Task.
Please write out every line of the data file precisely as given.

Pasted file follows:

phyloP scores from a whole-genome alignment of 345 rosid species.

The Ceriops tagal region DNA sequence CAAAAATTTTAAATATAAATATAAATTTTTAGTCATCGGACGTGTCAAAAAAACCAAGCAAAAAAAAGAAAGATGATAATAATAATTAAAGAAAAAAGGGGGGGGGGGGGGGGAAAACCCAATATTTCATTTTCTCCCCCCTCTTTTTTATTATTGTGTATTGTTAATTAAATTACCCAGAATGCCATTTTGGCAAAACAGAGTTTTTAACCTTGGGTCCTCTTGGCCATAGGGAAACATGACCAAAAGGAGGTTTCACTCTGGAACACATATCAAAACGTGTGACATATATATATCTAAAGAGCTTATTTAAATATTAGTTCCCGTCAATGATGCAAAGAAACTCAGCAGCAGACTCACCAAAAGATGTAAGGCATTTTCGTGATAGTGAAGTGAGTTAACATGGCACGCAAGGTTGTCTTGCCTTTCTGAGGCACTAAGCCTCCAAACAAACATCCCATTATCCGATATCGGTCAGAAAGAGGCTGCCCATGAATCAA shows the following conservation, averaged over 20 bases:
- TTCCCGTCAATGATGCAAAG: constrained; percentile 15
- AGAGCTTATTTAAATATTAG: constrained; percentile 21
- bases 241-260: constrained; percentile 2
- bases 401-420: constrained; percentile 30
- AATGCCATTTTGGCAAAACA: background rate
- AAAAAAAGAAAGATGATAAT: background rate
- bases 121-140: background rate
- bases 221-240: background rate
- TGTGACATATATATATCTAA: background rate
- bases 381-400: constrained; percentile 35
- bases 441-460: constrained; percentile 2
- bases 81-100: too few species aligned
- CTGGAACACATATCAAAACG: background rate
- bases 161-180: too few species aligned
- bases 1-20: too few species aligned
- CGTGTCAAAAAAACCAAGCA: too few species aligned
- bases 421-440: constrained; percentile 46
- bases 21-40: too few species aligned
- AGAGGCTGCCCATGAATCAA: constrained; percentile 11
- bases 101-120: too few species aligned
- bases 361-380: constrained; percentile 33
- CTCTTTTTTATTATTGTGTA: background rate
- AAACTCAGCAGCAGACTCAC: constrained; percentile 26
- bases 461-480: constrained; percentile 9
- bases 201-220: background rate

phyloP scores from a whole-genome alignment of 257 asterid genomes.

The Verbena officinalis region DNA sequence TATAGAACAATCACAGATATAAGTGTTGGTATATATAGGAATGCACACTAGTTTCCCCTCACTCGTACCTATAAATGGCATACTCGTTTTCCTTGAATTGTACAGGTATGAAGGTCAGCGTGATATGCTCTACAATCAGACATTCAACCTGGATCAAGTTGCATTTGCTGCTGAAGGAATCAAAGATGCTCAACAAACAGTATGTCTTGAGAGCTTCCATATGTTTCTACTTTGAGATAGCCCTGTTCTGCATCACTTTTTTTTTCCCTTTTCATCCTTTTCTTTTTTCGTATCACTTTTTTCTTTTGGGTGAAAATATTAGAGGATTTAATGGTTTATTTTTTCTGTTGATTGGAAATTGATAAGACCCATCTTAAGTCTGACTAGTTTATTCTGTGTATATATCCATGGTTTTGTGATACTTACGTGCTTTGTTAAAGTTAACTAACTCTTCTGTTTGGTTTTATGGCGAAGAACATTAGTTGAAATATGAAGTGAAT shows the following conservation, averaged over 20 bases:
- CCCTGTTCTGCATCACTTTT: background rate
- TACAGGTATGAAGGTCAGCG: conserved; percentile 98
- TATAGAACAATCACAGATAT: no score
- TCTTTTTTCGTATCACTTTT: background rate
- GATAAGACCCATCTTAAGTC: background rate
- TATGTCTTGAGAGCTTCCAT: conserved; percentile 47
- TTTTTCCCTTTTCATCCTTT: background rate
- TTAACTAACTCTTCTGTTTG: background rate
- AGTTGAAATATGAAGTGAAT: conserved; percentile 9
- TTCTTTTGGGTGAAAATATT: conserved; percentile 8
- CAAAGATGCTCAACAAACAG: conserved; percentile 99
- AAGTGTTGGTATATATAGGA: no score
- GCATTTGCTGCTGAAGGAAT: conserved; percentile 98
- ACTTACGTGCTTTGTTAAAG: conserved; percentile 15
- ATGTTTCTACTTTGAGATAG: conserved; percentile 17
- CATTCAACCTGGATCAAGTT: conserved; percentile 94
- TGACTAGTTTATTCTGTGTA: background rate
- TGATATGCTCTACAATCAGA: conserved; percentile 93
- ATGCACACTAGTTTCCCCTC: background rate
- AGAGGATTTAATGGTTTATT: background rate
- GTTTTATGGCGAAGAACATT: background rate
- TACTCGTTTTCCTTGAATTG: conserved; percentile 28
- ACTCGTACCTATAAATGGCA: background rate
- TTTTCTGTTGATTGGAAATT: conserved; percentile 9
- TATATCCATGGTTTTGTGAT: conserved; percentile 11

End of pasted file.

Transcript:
phyloP scores from a whole-genome alignment of 345 rosid species.

The Ceriops tagal region DNA sequence CAAAAATTTTAAATATAAATATAAATTTTTAGTCATCGGACGTGTCAAAAAAACCAAGCAAAAAAAAGAAAGATGATAATAATAATTAAAGAAAAAAGGGGGGGGGGGGGGGGAAAACCCAATATTTCATTTTCTCCCCCCTCTTTTTTATTATTGTGTATTGTTAATTAAATTACCCAGAATGCCATTTTGGCAAAACAGAGTTTTTAACCTTGGGTCCTCTTGGCCATAGGGAAACATGACCAAAAGGAGGTTTCACTCTGGAACACATATCAAAACGTGTGACATATATATATCTAAAGAGCTTATTTAAATATTAGTTCCCGTCAATGATGCAAAGAAACTCAGCAGCAGACTCACCAAAAGATGTAAGGCATTTTCGTGATAGTGAAGTGAGTTAACATGGCACGCAAGGTTGTCTTGCCTTTCTGAGGCACTAAGCCTCCAAACAAACATCCCATTATCCGATATCGGTCAGAAAGAGGCTGCCCATGAATCAA shows the following conservation, averaged over 20 bases:
- TTCCCGTCAATGATGCAAAG: constrained; percentile 15
- AGAGCTTATTTAAATATTAG: constrained; percentile 21
- bases 241-260: constrained; percentile 2
- bases 401-420: constrained; percentile 30
- AATGCCATTTTGGCAAAACA: background rate
- AAAAAAAGAAAGATGATAAT: background rate
- bases 121-140: background rate
- bases 221-240: background rate
- TGTGACATATATATATCTAA: background rate
- bases 381-400: constrained; percentile 35
- bases 441-460: constrained; percentile 2
- bases 81-100: too few species aligned
- CTGGAACACATATCAAAACG: background rate
- bases 161-180: too few species aligned
- bases 1-20: too few species aligned
- CGTGTCAAAAAAACCAAGCA: too few species aligned
- bases 421-440: constrained; percentile 46
- bases 21-40: too few species aligned
- AGAGGCTGCCCATGAATCAA: constrained; percentile 11
- bases 101-120: too few species aligned
- bases 361-380: constrained; percentile 33
- CTCTTTTTTATTATTGTGTA: background rate
- AAACTCAGCAGCAGACTCAC: constrained; percentile 26
- bases 461-480: constrained; percentile 9
- bases 201-220: background rate

phyloP scores from a whole-genome alignment of 257 asterid genomes.

The Verbena officinalis region DNA sequence TATAGAACAATCACAGATATAAGTGTTGGTATATATAGGAATGCACACTAGTTTCCCCTCACTCGTACCTATAAATGGCATACTCGTTTTCCTTGAATTGTACAGGTATGAAGGTCAGCGTGATATGCTCTACAATCAGACATTCAACCTGGATCAAGTTGCATTTGCTGCTGAAGGAATCAAAGATGCTCAACAAACAGTATGTCTTGAGAGCTTCCATATGTTTCTACTTTGAGATAGCCCTGTTCTGCATCACTTTTTTTTTCCCTTTTCATCCTTTTCTTTTTTCGTATCACTTTTTTCTTTTGGGTGAAAATATTAGAGGATTTAATGGTTTATTTTTTCTGTTGATTGGAAATTGATAAGACCCATCTTAAGTCTGACTAGTTTATTCTGTGTATATATCCATGGTTTTGTGATACTTACGTGCTTTGTTAAAGTTAACTAACTCTTCTGTTTGGTTTTATGGCGAAGAACATTAGTTGAAATATGAAGTGAAT shows the following conservation, averaged over 20 bases:
- CCCTGTTCTGCATCACTTTT: background rate
- TACAGGTATGAAGGTCAGCG: conserved; percentile 98
- TATAGAACAATCACAGATAT: no score
- TCTTTTTTCGTATCACTTTT: background rate
- GATAAGACCCATCTTAAGTC: background rate
- TATGTCTTGAGAGCTTCCAT: conserved; percentile 47
- TTTTTCCCTTTTCATCCTTT: background rate
- TTAACTAACTCTTCTGTTTG: background rate
- AGTTGAAATATGAAGTGAAT: conserved; percentile 9
- TTCTTTTGGGTGAAAATATT: conserved; percentile 8
- CAAAGATGCTCAACAAACAG: conserved; percentile 99
- AAGTGTTGGTATATATAGGA: no score
- GCATTTGCTGCTGAAGGAAT: conserved; percentile 98
- ACTTACGTGCTTTGTTAAAG: conserved; percentile 15
- ATGTTTCTACTTTGAGATAG: conserved; percentile 17
- CATTCAACCTGGATCAAGTT: conserved; percentile 94
- TGACTAGTTTATTCTGTGTA: background rate
- TGATATGCTCTACAATCAGA: conserved; percentile 93
- ATGCACACTAGTTTCCCCTC: background rate
- AGAGGATTTAATGGTTTATT: background rate
- GTTTTATGGCGAAGAACATT: background rate
- TACTCGTTTTCCTTGAATTG: conserved; percentile 28
- ACTCGTACCTATAAATGGCA: background rate
- TTTTCTGTTGATTGGAAATT: conserved; percentile 9
- TATATCCATGGTTTTGTGAT: conserved; percentile 11